"If you want the game to be as safe as possible, you need the people who live the rules to police it," says former Giants wideout Amani Toomer, who played during the 2001 lockout. "Players are already figuring out what they can get away with. It's going to get very ugly."
In nonlockout years, the NFL's officiating ladder mirrors that of a classic apprenticeship. "You start at peewee," says Green, "then work junior high, jayvee, high school, small college, then D-I," usually over an average of 15 years. Once in the league, the dues-paying persists. A first-year official is virtually never given the head referee's white hat or assigned to a crew alongside another rookie. The burden of acclimating to the regular season is just too heavy.
"The difference in intensity from the preseason, when players are trying not to get hurt, to playing in a stadium full of 85,000 fans is astronomical," says Parham. "Those seven refs that are going to work Giants-Cowboys [in the Sept. 5 season opener] will be scared to death."
Not sold on the scariness? Consider the complexity of the pro rules and the seemingly infinite permutations that compel weekly conference calls to understand them. The official NFL rule book is 75,934 words long. The NFL case book, full of practice scenarios and rulings, is 77,260. The NFL instant-replay case book is 25,617. And the Penalty Enforcement Hopper book (hopper being ref-slang for play), the widely accepted manual that Hochuli wrote to help officials categorize infractions and determine their enforcements, is 11,519. Together, that's 190,330 words—almost 10,000 more than the New Testament. (The Bible doesn't even have diagrams.)
Invariably, during lunch at his day job—student accounts manager at Johns Hopkins's School of Advanced International Studies in Washington, D.C.—Parham finds himself heading to the library, NFL case book in tow. Hochuli, a partner at the Phoenix law firm of Jones, Skelton & Hochuli, still spends 10 hours per week, minimum, reviewing the rules.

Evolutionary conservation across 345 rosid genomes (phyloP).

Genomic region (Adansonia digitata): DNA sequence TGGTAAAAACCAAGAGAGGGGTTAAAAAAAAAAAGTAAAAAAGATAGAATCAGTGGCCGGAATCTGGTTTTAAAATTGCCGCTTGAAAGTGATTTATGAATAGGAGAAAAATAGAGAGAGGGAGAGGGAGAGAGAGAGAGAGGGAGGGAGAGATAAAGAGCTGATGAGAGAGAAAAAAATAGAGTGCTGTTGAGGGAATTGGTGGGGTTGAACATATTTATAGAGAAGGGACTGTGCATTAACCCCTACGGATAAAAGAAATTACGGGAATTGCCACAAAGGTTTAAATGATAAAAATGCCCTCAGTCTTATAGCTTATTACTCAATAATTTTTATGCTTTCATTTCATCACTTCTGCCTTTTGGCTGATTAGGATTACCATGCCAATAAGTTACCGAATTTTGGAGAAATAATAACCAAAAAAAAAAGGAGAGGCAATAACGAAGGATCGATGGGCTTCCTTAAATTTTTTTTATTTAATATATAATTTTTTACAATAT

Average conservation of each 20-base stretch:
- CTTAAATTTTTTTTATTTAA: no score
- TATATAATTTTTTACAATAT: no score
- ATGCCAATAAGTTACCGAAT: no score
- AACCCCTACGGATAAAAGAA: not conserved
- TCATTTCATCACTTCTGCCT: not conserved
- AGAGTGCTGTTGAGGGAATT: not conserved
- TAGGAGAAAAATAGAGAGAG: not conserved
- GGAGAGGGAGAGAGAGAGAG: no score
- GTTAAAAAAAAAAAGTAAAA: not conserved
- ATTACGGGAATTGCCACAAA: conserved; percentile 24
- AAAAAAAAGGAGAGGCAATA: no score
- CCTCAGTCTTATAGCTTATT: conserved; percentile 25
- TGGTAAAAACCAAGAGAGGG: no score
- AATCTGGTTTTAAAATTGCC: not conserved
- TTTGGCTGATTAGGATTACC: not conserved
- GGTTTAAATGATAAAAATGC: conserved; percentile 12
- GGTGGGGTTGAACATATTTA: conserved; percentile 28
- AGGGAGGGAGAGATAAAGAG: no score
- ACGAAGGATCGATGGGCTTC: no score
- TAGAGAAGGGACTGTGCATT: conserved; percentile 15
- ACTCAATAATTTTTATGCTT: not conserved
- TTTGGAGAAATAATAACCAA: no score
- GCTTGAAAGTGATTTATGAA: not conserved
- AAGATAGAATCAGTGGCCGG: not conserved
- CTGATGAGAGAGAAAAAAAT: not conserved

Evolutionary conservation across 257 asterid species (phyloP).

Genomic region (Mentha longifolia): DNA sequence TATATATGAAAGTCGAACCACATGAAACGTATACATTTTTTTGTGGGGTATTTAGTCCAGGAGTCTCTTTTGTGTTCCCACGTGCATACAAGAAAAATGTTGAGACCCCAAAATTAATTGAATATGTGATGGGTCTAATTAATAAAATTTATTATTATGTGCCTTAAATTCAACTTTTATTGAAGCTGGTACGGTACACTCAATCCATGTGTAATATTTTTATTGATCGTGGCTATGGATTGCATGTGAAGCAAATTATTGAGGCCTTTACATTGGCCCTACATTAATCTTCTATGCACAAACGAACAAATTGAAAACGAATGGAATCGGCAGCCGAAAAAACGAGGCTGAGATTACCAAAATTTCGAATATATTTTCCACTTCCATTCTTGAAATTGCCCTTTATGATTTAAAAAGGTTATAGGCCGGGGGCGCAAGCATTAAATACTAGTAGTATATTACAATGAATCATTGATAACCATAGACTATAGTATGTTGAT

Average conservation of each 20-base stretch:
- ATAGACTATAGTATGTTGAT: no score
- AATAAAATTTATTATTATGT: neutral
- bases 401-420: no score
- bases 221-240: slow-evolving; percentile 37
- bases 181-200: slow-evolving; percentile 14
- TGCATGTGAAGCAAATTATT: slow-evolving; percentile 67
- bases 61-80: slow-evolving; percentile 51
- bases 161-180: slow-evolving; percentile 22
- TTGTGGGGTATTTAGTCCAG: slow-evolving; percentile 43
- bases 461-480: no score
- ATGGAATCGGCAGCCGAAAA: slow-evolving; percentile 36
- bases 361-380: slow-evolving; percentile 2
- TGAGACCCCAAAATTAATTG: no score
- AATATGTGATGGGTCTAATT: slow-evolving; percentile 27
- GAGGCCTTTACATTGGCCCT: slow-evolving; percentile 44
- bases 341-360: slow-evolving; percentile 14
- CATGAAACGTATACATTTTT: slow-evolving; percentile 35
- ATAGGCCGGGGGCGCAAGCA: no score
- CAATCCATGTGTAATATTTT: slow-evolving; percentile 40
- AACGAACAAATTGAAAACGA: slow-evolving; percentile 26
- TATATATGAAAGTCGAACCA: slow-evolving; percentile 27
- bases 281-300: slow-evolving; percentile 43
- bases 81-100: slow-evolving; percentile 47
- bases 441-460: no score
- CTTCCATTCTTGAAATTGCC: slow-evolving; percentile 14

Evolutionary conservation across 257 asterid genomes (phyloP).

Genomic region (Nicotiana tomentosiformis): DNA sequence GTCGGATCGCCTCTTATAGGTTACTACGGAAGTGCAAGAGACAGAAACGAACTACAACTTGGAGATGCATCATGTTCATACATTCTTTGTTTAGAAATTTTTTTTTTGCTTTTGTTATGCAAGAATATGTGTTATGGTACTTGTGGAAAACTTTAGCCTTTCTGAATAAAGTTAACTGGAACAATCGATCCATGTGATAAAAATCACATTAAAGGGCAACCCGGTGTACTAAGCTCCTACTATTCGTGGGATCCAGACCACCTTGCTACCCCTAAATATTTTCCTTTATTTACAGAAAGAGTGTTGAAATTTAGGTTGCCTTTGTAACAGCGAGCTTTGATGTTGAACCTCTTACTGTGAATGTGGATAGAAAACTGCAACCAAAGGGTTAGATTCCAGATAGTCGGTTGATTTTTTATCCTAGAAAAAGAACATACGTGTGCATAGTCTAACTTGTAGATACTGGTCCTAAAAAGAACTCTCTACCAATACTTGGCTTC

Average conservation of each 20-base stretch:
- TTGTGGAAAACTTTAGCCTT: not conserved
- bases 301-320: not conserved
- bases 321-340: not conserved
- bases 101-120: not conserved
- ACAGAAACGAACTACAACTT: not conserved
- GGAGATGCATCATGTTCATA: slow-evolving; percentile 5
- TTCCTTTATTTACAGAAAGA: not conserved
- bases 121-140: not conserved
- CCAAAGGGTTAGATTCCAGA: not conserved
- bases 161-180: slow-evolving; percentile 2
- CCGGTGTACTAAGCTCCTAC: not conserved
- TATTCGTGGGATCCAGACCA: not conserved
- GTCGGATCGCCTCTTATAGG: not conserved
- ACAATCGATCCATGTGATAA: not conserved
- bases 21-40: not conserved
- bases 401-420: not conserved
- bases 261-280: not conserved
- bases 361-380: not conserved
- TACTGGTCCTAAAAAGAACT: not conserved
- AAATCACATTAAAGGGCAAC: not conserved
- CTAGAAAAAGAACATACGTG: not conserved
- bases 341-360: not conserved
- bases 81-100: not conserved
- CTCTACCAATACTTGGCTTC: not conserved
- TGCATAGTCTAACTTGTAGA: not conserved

Such workloads are typical. The NFLRA estimates that for 85% of its membership, officiating is their second job. That list includes Green, a partner at The Lafayette Group, a government contracting firm, who points out, "We've had guys lose their [non-NFL] jobs because of the time commitment."
Sunday-specific though the gig may appear, that commitment includes a post-game crew breakdown on Monday; the NFL's grading of each official's last game, which arrives on Tuesday; challenges for that grade on Wednesday; a test on Thursday—usually 25 multipart questions; travel and a pregame crew meeting on Saturday; and then the big, public exam on Sunday, followed by return travel.
Added up, it can be grueling. But at his desk in D.C., where a scrap of loose-leaf with a mnemonic device for under-two-minute rules hangs on the wall, Parham longs for those days. It's funny, he says: When he made his first NFL crew last year, his boss at Johns Hopkins gushed up and down the hallway. His Facebook account exploded with congratulations whenever he was spotted on television.
And now? Like Hochuli, he can't help but feel the sickness. Parham misses being tested, he admits. He even misses being booed.